Filed under: AL, Architecture, Birmingham, Birmingham Alabama, Birmingham, AL, Cities, Civic Engagement, Commentary, Highway 280, Sustainable Development, The Rambles, Traffic, transit, Transportation, urban issues
People may be looking at this elevated highway issue the wrong way. When the issue was first discussed here last year, there were some that were commenting as though this would be a one size fits all solution to what will become a congestion issue for our region for years to come. We need to look at all sides of an issue, and this is part of a greater issue. A closer look at our traffic concerns about Highway 280 makes you realize that this is far from the case. Many of the problems associated with the commute time occur near (or as a result of) the interchange for Interstate 459 near The Summit shopping center. There are additional traffic issues that are beginning to develop along 280 as people continue to move to Shelby County, however many of those concerns exist past that interchange. The construction delays that would ensue with construction will only add to the current congestion that exists before alleviating it for those that feel it worth it to pay for the option of cruising among the treetops. Those questioning opponents in this case could say that NIMBYism exists, though not completely.
This solution also does not deal with traffic along Highway 31 nor does it deal (or can it) with what will no doubt be an increase in traffic along Highway 11 in Trussville as development continues in northern Jefferson County. There are or will be problems here too, and very soon.
Curtis provides an interesting (and lengthy) opinion on the situation on his blog. My thoughts are somewhat different due to being a native New Yorker. We did take down an elevated roadway (and railway) and it led to a much brighter way of life on the city’s west side. I will also say that we’re also spoiled with our mass transit system up there as well.
Those looking at this and criticizing must realize that it is one piece of a long term puzzle. Those that say that no one uses transit must look at the fact that if you got up and went to bus stops in the central business district at 5:30 a.m. or 6 a.m. in the morning, they would see full buses of people that currently must get up at time in order to use transit as it is currently operated to ensure that they arrive at their destination in time for work. An examination of the transit system and an encouragement of smaller transfer stations or locations would enable those that currently use the system to have some more flexibility in terms of when they had to be somewhere.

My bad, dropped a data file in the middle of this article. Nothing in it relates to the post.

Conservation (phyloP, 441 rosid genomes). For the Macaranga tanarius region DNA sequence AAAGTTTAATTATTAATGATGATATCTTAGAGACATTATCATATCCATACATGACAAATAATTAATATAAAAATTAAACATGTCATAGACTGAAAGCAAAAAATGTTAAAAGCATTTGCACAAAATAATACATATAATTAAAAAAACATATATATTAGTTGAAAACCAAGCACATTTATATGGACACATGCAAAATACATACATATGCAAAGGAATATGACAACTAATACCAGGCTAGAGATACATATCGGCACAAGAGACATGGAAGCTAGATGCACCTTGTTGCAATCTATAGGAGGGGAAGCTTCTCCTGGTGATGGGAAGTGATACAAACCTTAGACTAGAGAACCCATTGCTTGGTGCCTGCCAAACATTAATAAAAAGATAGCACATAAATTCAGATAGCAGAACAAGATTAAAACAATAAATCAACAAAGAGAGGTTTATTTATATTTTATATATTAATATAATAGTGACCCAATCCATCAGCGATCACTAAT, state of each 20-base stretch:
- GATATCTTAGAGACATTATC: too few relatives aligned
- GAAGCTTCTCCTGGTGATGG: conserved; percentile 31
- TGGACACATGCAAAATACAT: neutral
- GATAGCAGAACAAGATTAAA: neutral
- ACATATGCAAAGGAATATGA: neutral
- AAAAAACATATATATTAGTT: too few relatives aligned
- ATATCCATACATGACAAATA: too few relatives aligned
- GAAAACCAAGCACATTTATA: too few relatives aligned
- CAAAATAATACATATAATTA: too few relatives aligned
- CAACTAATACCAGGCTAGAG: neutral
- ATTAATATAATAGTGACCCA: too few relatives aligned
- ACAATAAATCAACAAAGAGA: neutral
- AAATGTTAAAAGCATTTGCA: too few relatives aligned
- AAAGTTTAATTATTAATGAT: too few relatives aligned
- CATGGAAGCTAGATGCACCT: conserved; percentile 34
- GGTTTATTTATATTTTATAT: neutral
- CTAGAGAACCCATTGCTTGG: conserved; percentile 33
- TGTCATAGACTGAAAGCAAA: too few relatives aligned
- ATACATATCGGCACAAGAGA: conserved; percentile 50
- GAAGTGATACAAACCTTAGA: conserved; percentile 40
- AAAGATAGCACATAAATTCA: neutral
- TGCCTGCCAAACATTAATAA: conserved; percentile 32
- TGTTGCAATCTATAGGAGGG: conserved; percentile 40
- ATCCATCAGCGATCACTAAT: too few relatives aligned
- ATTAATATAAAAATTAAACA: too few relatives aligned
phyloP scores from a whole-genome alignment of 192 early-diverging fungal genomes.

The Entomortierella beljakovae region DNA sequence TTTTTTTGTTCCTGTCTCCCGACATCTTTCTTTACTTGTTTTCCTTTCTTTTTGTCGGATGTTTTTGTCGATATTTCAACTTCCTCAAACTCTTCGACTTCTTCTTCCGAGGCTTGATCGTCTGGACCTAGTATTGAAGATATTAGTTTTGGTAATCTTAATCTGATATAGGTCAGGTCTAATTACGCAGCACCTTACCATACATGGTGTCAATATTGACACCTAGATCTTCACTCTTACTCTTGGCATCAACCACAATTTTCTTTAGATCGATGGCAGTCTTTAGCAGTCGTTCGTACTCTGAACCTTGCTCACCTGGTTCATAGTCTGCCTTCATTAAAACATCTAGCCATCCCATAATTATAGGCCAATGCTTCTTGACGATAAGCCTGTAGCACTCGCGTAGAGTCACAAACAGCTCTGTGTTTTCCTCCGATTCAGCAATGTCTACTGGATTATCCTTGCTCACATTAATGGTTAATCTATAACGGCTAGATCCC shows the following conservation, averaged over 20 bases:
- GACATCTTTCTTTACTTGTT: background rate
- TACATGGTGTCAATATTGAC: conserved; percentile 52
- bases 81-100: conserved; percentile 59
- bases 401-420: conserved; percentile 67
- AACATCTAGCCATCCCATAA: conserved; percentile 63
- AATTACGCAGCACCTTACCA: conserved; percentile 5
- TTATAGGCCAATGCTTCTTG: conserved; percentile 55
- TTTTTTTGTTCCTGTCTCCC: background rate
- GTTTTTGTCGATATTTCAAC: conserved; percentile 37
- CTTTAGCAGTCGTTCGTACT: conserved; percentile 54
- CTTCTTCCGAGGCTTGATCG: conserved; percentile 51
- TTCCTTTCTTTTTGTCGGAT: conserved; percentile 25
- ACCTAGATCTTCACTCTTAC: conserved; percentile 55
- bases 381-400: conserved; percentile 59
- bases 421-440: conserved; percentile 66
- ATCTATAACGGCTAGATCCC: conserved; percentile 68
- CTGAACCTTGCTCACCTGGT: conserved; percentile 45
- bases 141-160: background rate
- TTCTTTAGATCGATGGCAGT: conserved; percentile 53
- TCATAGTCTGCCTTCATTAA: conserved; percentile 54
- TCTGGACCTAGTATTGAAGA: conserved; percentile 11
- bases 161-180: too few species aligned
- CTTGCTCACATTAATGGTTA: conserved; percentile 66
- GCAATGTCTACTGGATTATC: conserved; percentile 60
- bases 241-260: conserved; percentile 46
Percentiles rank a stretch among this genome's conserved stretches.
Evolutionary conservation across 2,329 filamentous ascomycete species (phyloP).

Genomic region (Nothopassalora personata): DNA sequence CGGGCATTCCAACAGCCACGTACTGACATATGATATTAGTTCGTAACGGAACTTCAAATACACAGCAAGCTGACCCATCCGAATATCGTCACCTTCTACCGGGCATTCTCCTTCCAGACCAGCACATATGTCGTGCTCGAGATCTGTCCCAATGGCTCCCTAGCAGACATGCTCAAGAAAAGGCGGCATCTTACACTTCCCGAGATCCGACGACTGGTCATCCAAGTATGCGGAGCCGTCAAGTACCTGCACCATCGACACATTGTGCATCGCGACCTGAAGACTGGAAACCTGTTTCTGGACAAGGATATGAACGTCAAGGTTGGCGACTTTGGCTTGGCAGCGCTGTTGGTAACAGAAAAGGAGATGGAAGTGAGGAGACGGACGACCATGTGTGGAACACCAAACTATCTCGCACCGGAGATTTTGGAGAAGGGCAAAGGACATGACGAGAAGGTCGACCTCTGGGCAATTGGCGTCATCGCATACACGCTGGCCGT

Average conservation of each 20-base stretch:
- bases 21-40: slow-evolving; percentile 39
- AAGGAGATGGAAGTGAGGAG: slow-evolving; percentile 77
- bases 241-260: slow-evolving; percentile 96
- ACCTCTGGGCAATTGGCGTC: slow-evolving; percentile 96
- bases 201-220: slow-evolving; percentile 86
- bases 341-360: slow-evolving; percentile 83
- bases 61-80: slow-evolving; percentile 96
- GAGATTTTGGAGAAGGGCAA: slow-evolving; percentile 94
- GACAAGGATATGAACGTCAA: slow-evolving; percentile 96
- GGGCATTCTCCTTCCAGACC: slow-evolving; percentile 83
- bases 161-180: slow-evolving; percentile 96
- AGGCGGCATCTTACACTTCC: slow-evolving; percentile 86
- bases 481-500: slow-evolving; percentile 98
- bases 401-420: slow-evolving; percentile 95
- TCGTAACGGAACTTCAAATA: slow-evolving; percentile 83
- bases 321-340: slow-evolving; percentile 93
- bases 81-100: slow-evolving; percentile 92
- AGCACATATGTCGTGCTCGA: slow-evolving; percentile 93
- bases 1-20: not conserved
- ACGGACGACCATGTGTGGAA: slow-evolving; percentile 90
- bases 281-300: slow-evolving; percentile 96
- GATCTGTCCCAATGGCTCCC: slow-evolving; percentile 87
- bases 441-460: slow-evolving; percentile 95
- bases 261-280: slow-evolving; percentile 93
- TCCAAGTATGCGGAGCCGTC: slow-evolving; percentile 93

We must also be more willing to support work underway to provide our existing neighborhood commercial districts throughout the region with the tools necessary to serve those immediately surrounding them, whether it means supporting the installation of sidewalks, the expansion of mass transit, or just thinking about using what’s right around the corner to fill your needs. That last one may be the most difficult to do at first; however it will prove to be of the most benefit in the long run. It’s much easier when you know the owner of the local market and you’re in need of something than when you walk in after living in the neighborhood for 10 years and it’s the first time they’ve ever laid eyes on you when that emergency hits.
Part of the solution will be realizing that part of the problem is ignoring the functionality of cities of the past, including Birmingham. Share ‘em if you got ‘em.
Filed under: Birmingham Alabama, Birmingham, AL, Comedy, Sidewalk, The Birmingham News, The Ticker, Traffic, Transportation
While we’ve been happy with the recent increase in visitors to the Ramblings due to the radio station carousel, there are some other things going on in Birmingham, Alabama midway through this first week of December 2006. We’ll see if we can’t do our best to update you on those stories.
The latest word from Sidewalk
Wade Kwon has interviewed Sidewalk board president Alan Hunter (posting the interview on his blog) and has information on the open forum that will now take place at the next Sidewalk Salon (this coming Monday, December 11, beginning at 7 p.m. @ Rojo).